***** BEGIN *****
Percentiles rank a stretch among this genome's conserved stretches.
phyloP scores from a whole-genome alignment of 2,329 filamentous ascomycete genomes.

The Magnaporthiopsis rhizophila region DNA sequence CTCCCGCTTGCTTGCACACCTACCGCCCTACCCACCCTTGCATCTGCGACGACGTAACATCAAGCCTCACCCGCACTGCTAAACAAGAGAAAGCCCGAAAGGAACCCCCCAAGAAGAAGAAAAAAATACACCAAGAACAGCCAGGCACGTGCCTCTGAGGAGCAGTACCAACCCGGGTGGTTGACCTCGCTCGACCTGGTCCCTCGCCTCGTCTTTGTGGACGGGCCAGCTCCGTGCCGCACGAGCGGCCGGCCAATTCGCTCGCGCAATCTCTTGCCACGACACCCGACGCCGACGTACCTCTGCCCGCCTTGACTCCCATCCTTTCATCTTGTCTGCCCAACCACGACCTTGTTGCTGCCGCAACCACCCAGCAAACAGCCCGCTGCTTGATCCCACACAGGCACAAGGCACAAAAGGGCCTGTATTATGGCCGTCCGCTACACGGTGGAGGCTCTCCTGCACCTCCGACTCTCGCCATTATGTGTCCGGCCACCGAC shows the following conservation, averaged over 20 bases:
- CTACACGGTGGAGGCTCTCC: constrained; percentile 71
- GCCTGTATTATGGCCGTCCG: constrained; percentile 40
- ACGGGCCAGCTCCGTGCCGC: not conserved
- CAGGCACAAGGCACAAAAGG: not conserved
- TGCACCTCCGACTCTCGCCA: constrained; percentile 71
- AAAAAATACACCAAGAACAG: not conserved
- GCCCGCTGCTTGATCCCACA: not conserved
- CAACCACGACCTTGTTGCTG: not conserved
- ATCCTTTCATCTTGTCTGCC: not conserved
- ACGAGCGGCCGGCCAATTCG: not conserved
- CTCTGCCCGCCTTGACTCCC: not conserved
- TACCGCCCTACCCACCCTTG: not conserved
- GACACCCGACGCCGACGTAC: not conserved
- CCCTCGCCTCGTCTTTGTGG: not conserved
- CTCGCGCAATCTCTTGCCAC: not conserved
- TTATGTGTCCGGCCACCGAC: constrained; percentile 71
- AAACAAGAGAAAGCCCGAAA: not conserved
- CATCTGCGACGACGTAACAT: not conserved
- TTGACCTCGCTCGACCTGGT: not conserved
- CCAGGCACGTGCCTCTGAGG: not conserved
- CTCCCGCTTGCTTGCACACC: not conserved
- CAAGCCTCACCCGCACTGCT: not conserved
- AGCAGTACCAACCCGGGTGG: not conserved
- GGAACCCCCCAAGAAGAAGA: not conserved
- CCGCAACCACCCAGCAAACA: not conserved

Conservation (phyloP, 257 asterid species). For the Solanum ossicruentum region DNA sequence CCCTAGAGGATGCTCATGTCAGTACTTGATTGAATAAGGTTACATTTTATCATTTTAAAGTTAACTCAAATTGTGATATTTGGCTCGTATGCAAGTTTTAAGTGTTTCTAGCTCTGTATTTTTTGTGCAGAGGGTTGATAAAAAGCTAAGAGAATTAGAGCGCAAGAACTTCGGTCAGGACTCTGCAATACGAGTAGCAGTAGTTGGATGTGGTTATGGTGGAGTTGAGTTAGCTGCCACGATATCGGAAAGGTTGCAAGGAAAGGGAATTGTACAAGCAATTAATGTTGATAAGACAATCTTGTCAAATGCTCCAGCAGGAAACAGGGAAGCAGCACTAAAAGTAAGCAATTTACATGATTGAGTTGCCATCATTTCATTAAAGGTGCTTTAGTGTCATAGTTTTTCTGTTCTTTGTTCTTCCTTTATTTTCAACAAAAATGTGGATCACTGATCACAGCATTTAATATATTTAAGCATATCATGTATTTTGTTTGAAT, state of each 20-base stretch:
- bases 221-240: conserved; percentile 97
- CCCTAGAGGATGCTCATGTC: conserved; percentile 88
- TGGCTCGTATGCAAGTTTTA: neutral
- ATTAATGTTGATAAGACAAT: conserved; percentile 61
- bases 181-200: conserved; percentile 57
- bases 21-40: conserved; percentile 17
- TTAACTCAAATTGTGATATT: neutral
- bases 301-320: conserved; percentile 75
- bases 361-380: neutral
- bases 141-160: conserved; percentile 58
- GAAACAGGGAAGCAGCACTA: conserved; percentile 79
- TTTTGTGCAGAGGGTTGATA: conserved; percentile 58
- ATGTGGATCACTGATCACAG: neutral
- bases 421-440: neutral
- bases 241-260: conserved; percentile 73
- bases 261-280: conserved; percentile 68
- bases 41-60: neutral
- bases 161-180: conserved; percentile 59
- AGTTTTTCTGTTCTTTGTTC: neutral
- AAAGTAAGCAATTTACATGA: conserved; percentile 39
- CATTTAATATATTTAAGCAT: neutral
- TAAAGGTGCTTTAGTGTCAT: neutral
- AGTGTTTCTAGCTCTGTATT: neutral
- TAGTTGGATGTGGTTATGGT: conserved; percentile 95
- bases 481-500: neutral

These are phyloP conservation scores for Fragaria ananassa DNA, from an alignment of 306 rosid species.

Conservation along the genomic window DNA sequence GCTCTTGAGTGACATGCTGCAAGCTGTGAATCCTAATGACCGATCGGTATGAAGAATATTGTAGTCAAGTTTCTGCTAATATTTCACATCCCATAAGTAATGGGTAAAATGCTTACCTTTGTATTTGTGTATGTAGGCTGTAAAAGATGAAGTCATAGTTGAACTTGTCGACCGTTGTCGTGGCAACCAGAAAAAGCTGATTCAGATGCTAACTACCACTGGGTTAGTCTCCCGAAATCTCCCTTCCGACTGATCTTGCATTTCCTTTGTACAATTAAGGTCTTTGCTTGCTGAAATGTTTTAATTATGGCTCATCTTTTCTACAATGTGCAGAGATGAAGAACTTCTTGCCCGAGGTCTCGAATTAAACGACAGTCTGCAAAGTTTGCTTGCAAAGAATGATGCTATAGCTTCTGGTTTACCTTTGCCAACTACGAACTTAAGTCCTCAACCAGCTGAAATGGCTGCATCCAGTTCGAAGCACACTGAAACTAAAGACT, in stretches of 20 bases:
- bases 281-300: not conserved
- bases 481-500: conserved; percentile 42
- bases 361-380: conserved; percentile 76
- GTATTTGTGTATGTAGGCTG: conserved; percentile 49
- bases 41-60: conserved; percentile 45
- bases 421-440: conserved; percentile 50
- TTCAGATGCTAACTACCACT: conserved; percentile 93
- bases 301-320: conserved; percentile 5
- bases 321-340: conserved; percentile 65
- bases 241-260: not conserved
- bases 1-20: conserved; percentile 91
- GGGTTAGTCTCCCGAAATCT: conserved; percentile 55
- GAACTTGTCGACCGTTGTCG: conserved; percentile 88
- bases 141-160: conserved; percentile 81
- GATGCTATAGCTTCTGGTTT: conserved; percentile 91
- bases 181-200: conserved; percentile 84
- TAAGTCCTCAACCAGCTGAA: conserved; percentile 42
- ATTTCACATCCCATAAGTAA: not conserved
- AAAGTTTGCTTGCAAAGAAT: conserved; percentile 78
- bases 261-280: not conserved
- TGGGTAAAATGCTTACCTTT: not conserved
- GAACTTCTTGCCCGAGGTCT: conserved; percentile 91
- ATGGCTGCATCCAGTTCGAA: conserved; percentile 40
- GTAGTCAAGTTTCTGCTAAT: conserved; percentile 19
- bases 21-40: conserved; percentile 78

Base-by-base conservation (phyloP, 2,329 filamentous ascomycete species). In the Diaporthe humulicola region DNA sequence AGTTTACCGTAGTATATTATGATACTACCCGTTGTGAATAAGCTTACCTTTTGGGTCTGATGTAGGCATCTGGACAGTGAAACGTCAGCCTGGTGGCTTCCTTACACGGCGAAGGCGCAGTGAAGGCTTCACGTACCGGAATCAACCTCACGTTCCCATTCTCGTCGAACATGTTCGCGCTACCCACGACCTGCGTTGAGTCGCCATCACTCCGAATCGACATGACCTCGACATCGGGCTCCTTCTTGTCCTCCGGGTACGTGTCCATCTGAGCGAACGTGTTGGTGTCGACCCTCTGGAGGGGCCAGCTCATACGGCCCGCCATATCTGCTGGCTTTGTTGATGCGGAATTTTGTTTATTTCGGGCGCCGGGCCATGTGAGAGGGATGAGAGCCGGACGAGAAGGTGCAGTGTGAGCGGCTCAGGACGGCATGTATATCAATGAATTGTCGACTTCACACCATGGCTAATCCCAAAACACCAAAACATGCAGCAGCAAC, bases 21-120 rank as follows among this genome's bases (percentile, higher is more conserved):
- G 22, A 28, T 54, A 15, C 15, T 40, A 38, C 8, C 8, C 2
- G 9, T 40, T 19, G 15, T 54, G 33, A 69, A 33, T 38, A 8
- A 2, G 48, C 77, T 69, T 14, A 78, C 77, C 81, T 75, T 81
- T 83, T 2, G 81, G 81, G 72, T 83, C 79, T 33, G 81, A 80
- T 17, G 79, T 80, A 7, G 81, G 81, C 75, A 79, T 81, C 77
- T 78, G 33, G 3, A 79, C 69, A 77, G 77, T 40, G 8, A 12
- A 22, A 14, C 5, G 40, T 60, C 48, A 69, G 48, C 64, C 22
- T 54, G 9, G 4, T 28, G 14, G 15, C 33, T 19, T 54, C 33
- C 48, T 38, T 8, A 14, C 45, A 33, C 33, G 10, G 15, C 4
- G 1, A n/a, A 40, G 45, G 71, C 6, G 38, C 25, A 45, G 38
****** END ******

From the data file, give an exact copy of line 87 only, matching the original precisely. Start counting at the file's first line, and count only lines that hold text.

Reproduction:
- T 17, G 79, T 80, A 7, G 81, G 81, C 75, A 79, T 81, C 77